Frederic Harrison (1831-1923), The Choice of Books and Other Literary Pieces
(1885; rpt. London: Macmillan and Co., Limited, 1899), pp. 88-89:
Now I suppose, at the bottom of all this lies that rattle and restlessness of life which belongs to the industrial Maelström wherein we ever revolve. And connected therewith comes also that literary dandyism, which results from the pursuit of letters without any social purpose or any systematic faith. To read from the pricking of some cerebral itch rather than from a desire of forming judgments; to get, like an Alpine club stripling, to the top of some unsealed pinnacle of culture; to use books as a sedative, as a means of exciting a mild intellectual titillation, instead of as a means of elevating the nature; to dribble on in a perpetual literary gossip, in order to avoid the effort of bracing the mind to think—such is our habit in an age of utterly chaotic education. We read, as the bereaved poet made rhymes—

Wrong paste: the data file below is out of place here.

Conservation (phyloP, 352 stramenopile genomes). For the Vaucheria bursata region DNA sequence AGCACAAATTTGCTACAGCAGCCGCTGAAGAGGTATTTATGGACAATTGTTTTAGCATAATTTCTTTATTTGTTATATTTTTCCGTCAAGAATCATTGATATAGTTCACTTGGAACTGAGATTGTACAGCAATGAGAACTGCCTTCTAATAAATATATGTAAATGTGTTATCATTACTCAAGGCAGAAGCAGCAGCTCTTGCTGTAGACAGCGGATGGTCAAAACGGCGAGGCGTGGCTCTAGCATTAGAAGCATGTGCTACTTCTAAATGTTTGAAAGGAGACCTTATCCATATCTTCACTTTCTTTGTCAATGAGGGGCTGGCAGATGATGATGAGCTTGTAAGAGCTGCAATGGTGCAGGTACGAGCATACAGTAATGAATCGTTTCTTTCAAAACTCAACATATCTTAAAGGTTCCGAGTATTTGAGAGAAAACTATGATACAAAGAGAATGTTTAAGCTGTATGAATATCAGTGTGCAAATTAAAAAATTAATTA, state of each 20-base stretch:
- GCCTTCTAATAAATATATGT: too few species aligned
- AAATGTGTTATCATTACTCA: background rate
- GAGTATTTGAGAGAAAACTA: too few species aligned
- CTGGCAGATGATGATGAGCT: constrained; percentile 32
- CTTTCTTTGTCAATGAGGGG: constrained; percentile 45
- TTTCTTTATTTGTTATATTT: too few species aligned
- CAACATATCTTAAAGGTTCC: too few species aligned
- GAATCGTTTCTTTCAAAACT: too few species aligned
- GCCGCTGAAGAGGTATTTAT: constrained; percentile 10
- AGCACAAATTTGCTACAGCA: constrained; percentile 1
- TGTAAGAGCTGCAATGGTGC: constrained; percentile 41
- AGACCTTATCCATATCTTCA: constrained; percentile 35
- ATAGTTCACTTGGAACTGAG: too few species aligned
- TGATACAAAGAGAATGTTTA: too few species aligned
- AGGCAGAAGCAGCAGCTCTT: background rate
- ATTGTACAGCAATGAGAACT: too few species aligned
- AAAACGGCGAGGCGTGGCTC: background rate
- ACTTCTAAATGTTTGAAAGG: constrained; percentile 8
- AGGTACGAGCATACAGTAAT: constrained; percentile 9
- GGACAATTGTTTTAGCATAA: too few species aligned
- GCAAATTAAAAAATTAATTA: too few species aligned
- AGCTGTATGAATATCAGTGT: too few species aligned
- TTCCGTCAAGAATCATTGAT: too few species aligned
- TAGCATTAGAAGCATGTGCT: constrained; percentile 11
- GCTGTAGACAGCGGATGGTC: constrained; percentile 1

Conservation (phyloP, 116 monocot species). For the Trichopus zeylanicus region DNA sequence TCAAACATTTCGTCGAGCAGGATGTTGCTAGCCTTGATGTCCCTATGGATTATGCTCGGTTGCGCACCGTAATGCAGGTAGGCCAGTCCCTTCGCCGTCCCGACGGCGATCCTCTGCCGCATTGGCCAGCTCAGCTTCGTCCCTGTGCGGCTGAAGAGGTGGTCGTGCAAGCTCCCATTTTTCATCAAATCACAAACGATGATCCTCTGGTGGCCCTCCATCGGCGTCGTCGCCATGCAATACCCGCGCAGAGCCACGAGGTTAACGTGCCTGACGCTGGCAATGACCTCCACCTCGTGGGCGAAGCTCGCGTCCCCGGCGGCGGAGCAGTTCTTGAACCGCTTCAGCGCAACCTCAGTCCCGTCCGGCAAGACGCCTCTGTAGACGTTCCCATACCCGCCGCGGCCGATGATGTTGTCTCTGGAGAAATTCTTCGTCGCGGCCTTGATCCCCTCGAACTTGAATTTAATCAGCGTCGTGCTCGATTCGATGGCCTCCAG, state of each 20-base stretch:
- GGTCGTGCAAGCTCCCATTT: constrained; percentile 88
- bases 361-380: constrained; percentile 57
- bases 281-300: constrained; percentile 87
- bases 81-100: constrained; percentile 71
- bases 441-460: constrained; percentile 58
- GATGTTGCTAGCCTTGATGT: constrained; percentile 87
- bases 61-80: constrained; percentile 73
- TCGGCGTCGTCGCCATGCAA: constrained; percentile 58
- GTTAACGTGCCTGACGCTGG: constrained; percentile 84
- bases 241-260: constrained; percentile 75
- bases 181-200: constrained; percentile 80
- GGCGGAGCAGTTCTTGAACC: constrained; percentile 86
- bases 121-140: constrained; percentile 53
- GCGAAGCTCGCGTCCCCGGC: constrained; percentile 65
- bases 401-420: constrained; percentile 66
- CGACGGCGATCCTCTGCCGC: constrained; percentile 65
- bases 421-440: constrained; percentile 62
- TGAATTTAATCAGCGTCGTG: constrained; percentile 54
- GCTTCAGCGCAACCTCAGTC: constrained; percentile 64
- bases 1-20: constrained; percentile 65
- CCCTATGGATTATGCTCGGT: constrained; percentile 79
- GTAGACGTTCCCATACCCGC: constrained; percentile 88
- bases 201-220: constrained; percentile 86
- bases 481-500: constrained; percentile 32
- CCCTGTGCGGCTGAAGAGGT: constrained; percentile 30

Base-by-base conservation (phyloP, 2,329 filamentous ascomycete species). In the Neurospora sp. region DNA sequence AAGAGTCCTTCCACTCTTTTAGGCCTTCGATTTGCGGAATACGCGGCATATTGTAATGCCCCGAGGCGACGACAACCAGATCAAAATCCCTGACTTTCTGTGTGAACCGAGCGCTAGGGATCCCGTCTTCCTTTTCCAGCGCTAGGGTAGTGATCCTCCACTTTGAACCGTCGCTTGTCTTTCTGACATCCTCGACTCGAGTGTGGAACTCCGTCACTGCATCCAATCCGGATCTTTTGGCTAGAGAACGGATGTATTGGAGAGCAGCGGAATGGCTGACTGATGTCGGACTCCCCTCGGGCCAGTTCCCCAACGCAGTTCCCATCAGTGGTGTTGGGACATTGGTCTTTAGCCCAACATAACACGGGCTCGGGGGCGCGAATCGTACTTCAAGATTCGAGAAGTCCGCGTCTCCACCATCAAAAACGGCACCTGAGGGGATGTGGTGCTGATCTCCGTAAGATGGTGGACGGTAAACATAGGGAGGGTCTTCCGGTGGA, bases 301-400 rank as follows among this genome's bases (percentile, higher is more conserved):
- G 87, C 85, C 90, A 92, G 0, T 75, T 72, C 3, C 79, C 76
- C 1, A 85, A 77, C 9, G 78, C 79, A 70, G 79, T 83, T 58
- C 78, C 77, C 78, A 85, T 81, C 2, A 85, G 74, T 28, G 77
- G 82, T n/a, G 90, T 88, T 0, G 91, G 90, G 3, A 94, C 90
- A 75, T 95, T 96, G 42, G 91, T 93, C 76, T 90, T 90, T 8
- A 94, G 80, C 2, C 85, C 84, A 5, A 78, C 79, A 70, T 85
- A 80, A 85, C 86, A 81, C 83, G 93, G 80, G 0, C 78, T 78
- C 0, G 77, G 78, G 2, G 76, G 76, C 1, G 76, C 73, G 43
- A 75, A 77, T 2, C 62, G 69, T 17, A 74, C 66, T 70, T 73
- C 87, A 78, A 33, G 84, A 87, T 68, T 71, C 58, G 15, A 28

"For the unquiet heart and brain,
We, to whom steam and electricity have given almost everything excepting bigger brains and hearts, who have a new invention ready for every meeting of the Royal Institution, who want new things to talk about faster than children want new toys to break, we cannot take up the books we have seen about us since our childhood: Milton, or Molière, or Scott. It feels like donning knee-breeches and buckles, to read what everybody has read, what everybody can read, and which our very fathers thought good entertainment scores of years ago. Hard-worked men and over-wrought women crave an occupation which shall free them from their thoughts and yet not take them from their world. And thus it comes that we need at least a thousand new books every season, whilst we have rarely a spare hour left for the greatest of all.
A use in measured language lies;
The sad mechanic exercise,
Like dull narcotics, numbing pain."